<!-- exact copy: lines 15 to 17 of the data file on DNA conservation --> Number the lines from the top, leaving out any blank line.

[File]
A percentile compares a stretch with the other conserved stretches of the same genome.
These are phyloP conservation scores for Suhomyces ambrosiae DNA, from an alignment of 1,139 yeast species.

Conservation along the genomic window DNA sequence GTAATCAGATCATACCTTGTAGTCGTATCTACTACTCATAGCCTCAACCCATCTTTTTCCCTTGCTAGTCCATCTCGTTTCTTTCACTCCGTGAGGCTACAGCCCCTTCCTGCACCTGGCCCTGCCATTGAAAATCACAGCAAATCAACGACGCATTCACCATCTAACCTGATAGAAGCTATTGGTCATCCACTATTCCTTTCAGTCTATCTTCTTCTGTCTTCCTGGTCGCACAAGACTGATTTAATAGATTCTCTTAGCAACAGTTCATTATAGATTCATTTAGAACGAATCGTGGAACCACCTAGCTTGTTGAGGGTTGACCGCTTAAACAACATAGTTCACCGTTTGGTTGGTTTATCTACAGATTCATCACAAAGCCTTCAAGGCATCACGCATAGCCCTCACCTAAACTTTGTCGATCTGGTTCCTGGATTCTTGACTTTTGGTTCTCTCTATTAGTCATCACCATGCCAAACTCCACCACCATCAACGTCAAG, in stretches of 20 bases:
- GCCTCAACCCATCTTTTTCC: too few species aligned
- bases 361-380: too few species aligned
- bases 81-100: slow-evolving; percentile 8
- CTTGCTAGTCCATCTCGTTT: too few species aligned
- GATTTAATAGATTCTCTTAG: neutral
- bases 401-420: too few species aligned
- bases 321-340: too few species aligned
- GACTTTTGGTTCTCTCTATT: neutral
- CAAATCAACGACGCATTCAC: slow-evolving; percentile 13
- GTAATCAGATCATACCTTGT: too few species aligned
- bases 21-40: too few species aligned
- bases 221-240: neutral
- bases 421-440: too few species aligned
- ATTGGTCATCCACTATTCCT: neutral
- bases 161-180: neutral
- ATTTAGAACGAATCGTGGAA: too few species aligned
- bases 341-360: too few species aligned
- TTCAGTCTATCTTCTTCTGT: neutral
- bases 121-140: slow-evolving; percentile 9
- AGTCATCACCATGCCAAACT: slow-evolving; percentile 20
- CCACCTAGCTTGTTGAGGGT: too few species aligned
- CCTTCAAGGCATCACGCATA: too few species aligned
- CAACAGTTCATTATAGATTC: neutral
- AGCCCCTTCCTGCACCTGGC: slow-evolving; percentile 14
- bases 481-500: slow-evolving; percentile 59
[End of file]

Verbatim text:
- bases 221-240: neutral
- bases 421-440: too few species aligned
- ATTGGTCATCCACTATTCCT: neutral